Two exceptions to the general rule of disclosure have been noted by the courts.Each is in the nature of the physician’s privilege not to disclose. (Read the two bullets)When risk disclosure poses such a threat of detriment to the patient as to become unfeasible or contraindicated from a medical point of view, the physician can exercise something known as therapeutic privilege.Portent = An indication of something important or calamitous about to occur; an omen. 2. Prophetic or threatening significance
The AMA defines therapeutic privilege as…. (read first bullet)In Opinion 8.082, the code of Medical Ethics address the conflict of autonomy vs. beneficence. (Read second bullet)
The document Truth-telling and Withholding Information: Ethical Topic in Medicine, University of Washington School of Medicine defends the principle of Therapeutic Privilege. The document addresses the questions of…
The previous document is supported by the AMA Code of Ethics which acknowledges there are circumstances when non-disclosure is appropriate.In this opinion, the AMA while acknowledging therapeutic privilege, also introduces that the patient be continually monitored, that a plan is developed for full disclosure, and that a consult with an ethics committee is warranted.
So in light of everything we have learned in our research, we have come up with a scenario with what happens next so that all of the interests of the stakeholders are considered and protected.Psychiatric Consult – a referral can be made to help the patient deal with his medical condition and suicidal ideations. It can provide a professional diagnosis concerning his psychological status. With therapy, the patient and wife can determine whether or not they wish to hear the different treatments available for a diagnosis of cancer. A plan can be made for scheduling the biopsy and for full disclosure.
A consult with the Ethics Committee of the hospital is also warranted. This consult can be initiated by the nursing staff, social services staff, or hospital patient representative.The Ethics Committee can ensure the patient’s rights are protected and exercised and protect the interests of all stakeholders involved. A hospital Ethics Committee is a multidisciplinary team represented by an Administrator, Board Certified Social Worker, Nurse, Physician, Chaplain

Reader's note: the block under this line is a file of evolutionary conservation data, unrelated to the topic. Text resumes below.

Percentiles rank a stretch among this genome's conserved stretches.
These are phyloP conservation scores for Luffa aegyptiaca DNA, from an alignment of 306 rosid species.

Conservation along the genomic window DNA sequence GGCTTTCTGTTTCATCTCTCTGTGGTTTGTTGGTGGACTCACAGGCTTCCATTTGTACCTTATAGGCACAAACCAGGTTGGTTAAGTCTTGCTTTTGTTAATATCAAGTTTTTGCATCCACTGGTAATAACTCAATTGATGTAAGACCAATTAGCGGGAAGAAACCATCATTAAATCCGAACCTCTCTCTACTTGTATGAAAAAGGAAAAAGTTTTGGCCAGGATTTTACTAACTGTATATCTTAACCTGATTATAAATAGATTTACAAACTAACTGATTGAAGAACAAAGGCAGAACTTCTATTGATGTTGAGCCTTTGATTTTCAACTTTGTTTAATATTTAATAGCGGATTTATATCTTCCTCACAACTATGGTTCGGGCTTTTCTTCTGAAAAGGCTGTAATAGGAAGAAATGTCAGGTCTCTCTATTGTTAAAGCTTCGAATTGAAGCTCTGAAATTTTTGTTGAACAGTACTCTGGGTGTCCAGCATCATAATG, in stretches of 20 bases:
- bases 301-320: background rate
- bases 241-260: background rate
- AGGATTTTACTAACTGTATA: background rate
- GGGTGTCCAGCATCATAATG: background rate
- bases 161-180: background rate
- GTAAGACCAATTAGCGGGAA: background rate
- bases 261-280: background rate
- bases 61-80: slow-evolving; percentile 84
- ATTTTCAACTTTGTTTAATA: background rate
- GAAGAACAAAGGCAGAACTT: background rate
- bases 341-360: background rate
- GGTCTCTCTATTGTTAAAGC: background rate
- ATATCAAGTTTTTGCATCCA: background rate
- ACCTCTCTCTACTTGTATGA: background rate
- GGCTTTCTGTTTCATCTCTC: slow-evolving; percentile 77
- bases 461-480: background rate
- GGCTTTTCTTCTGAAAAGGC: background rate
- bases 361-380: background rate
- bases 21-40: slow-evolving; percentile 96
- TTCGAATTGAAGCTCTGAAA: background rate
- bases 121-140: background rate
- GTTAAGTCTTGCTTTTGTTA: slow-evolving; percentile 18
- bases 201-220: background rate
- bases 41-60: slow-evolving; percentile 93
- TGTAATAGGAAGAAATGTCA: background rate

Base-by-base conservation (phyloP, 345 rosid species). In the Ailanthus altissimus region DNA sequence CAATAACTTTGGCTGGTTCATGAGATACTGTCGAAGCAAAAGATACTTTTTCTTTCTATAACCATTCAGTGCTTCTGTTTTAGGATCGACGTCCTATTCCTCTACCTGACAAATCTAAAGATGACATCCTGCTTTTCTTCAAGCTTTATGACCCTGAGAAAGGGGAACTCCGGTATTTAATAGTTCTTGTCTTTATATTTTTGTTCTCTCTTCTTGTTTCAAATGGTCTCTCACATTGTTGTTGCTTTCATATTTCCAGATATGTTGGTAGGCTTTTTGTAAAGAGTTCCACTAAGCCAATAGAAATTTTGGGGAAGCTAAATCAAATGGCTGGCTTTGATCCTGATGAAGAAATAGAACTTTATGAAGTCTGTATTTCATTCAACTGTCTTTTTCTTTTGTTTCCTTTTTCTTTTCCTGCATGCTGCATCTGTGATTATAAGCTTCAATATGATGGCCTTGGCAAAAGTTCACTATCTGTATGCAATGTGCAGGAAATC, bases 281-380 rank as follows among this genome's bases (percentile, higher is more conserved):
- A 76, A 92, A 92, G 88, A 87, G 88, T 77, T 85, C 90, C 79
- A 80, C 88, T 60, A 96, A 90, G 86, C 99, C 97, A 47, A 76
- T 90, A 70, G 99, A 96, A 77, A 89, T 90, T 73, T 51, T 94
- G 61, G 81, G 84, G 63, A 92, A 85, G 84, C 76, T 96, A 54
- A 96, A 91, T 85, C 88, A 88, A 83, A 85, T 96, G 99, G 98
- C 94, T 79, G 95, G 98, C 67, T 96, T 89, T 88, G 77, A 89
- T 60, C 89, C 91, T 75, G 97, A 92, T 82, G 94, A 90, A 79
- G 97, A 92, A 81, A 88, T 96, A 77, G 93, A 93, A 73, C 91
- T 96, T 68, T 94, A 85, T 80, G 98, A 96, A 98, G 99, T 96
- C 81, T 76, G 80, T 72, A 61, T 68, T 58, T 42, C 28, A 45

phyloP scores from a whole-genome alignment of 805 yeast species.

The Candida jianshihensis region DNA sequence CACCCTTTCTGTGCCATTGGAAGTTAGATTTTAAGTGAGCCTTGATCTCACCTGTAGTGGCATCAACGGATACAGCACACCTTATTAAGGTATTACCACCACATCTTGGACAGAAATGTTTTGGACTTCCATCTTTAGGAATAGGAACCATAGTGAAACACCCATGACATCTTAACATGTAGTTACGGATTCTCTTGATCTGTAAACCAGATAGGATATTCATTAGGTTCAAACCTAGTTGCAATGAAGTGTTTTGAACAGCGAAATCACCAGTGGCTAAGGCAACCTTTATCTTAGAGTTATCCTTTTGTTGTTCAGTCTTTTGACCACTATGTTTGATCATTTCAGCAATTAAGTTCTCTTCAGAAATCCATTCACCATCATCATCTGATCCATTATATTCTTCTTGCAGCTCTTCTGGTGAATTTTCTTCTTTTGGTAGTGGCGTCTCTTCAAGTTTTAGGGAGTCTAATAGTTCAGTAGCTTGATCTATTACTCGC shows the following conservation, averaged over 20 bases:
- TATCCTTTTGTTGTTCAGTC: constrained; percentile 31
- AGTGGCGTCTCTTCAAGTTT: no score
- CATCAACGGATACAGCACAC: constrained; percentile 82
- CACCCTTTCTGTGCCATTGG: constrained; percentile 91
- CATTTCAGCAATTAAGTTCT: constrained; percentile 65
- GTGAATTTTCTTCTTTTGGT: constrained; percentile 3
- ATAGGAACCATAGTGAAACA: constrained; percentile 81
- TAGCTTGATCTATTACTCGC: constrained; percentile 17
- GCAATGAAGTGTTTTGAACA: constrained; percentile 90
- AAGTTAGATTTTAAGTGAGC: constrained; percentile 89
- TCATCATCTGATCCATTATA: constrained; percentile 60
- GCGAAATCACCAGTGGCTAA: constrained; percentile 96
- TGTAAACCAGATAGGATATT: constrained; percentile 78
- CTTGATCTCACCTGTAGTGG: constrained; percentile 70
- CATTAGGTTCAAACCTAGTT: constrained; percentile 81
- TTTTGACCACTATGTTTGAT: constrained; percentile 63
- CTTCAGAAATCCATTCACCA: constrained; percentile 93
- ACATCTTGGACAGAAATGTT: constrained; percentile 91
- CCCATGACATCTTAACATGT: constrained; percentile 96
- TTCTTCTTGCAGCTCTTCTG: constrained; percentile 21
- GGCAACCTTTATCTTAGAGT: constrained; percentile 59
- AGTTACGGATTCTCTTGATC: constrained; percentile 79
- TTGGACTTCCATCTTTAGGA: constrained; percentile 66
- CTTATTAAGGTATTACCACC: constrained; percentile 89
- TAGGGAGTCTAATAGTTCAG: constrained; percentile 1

Let’s quickly revisit our questions. Have we answered them and defended them? We feel that we have.Through the admit process and in keeping with the principles of the AMA, we have established the wife’s right to be the surrogate decision maker.The patient being mentally compromised factors in the decision making process, the right to autonomy, defends beneficence, and the alternatives.The physician’s obligation is to prevent harm, do no harm, act in the best interest of his patient, treat the patient holistically within the entire context, and protect the patient’s health. His decision to cancel the biopsy was within his right of therapeutic privilege justified by the patient’s emotional, physical, and psychological status.The patient’s best interest was served in that he was given time to come to terms with his situation; the client-physician relationship was preserved, and the appropriate referrals and consults were made.
Ethical dilemma final copy
Disclosure vs. non-disclosure: honesty with patients<br />Lee Dies and Jessica Glaspell<br />Thursday, January 27, 2011<br />
Disclosing Cancer to a Mentally Compromised Patient<br />A 64 year old man, David, was brought to the ER after his wife found him suddenly disoriented and incoherent. David was known at the hospital for alcohol dependence, with cirrhosis of the liver. Exam in ER revealed liver enlargement including a mass (by CT scan). He was admitted to the hospital and a biopsy of the mass was scheduled. David’s mental status improved; his wife requested that he not be told if the diagnosis is malignant. David said that if he learns he has cancer, he will kill himself. The physician then cancels the biopsy procedure. <br />